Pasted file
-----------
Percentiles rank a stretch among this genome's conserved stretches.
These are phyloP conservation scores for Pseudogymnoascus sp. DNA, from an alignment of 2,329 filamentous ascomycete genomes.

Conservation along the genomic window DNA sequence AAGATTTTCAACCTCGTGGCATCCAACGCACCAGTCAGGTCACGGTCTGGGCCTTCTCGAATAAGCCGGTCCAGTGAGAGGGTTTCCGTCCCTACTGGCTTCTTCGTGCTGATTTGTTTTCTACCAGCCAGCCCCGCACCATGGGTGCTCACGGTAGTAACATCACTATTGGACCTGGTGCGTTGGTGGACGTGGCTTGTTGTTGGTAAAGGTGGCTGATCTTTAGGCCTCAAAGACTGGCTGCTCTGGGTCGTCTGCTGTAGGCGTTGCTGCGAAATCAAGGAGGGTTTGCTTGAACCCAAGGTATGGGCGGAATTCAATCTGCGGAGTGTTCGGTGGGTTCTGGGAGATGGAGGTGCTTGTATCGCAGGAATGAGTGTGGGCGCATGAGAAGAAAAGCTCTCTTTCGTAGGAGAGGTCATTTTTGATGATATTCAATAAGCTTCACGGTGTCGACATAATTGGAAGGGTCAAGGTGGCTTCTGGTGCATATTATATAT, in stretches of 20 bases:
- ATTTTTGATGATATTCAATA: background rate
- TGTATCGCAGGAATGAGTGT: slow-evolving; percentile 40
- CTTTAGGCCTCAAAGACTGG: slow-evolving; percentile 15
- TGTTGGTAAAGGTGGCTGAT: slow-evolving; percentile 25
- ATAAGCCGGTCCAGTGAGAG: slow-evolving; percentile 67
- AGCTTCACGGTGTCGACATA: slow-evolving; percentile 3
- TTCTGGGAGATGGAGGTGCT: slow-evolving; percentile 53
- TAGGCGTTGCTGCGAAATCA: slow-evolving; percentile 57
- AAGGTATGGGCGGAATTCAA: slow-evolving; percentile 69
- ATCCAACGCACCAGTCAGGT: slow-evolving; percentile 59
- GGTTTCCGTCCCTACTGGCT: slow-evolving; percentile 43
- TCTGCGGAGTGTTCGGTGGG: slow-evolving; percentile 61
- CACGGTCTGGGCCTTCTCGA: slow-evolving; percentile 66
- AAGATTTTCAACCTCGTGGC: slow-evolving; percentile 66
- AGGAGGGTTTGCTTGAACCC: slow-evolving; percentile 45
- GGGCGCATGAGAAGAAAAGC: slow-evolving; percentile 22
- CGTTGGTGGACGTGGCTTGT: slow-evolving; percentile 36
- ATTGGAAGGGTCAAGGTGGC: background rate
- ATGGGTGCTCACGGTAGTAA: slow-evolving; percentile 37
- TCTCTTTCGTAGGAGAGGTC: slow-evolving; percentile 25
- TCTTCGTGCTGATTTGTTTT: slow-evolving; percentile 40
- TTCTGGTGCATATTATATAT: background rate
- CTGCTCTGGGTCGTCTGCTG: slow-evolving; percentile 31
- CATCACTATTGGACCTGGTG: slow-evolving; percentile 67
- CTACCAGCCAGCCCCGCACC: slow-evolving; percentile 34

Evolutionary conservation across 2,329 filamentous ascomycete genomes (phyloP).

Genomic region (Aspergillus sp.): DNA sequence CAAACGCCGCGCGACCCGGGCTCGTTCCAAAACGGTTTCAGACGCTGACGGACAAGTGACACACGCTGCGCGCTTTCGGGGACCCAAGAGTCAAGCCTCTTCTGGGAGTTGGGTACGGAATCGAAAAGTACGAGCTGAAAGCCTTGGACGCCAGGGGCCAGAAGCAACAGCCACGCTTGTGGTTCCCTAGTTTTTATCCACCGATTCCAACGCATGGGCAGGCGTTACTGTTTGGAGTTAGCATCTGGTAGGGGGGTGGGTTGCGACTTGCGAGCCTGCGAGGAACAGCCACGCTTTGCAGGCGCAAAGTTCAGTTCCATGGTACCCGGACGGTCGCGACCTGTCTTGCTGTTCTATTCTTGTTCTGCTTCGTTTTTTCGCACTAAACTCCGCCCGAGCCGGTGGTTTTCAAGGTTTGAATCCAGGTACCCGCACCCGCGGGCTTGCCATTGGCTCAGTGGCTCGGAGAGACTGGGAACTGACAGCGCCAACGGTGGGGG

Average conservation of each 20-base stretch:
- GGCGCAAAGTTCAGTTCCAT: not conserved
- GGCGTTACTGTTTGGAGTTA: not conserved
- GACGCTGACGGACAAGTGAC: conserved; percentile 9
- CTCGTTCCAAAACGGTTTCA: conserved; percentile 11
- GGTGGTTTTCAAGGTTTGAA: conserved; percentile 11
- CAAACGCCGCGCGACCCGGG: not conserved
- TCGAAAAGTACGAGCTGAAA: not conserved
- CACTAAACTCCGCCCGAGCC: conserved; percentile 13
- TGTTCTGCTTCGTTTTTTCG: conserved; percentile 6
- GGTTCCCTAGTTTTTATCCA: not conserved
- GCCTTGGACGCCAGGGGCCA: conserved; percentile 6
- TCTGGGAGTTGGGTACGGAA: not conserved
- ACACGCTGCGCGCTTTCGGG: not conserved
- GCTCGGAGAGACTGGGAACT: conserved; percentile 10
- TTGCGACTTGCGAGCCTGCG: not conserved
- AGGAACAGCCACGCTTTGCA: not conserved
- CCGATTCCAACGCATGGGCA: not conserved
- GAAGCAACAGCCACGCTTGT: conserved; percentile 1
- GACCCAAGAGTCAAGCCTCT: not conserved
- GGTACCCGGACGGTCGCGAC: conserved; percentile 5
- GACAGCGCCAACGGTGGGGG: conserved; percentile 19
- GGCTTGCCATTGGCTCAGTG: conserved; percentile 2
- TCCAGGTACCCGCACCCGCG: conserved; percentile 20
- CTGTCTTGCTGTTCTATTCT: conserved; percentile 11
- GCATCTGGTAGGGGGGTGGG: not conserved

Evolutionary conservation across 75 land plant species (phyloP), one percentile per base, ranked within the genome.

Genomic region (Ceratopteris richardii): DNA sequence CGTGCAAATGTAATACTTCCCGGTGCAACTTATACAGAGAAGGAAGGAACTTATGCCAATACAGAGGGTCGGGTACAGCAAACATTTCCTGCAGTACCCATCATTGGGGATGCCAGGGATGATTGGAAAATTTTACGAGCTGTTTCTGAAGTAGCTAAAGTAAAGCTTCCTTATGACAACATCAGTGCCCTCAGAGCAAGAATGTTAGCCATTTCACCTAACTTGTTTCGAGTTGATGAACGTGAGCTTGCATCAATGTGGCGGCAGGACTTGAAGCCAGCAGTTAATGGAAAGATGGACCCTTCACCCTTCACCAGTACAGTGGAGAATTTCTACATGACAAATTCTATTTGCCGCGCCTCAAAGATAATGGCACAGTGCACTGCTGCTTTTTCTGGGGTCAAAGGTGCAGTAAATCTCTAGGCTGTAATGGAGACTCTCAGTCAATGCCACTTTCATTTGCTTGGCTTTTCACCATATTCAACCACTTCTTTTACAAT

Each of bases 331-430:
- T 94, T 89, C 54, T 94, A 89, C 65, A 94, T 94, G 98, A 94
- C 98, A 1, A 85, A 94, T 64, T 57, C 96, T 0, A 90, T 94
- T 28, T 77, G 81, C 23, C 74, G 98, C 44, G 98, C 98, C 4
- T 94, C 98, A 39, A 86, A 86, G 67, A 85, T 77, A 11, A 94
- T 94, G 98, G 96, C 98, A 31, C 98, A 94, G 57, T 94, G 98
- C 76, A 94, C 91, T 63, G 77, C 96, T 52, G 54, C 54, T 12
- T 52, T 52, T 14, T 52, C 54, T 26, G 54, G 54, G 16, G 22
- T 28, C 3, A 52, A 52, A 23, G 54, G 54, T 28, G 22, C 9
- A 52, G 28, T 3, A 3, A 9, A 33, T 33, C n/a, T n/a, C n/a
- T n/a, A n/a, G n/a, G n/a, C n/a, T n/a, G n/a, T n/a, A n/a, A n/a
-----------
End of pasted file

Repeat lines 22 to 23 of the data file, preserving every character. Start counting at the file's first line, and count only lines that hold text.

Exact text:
- ATGGGTGCTCACGGTAGTAA: slow-evolving; percentile 37
- TCTCTTTCGTAGGAGAGGTC: slow-evolving; percentile 25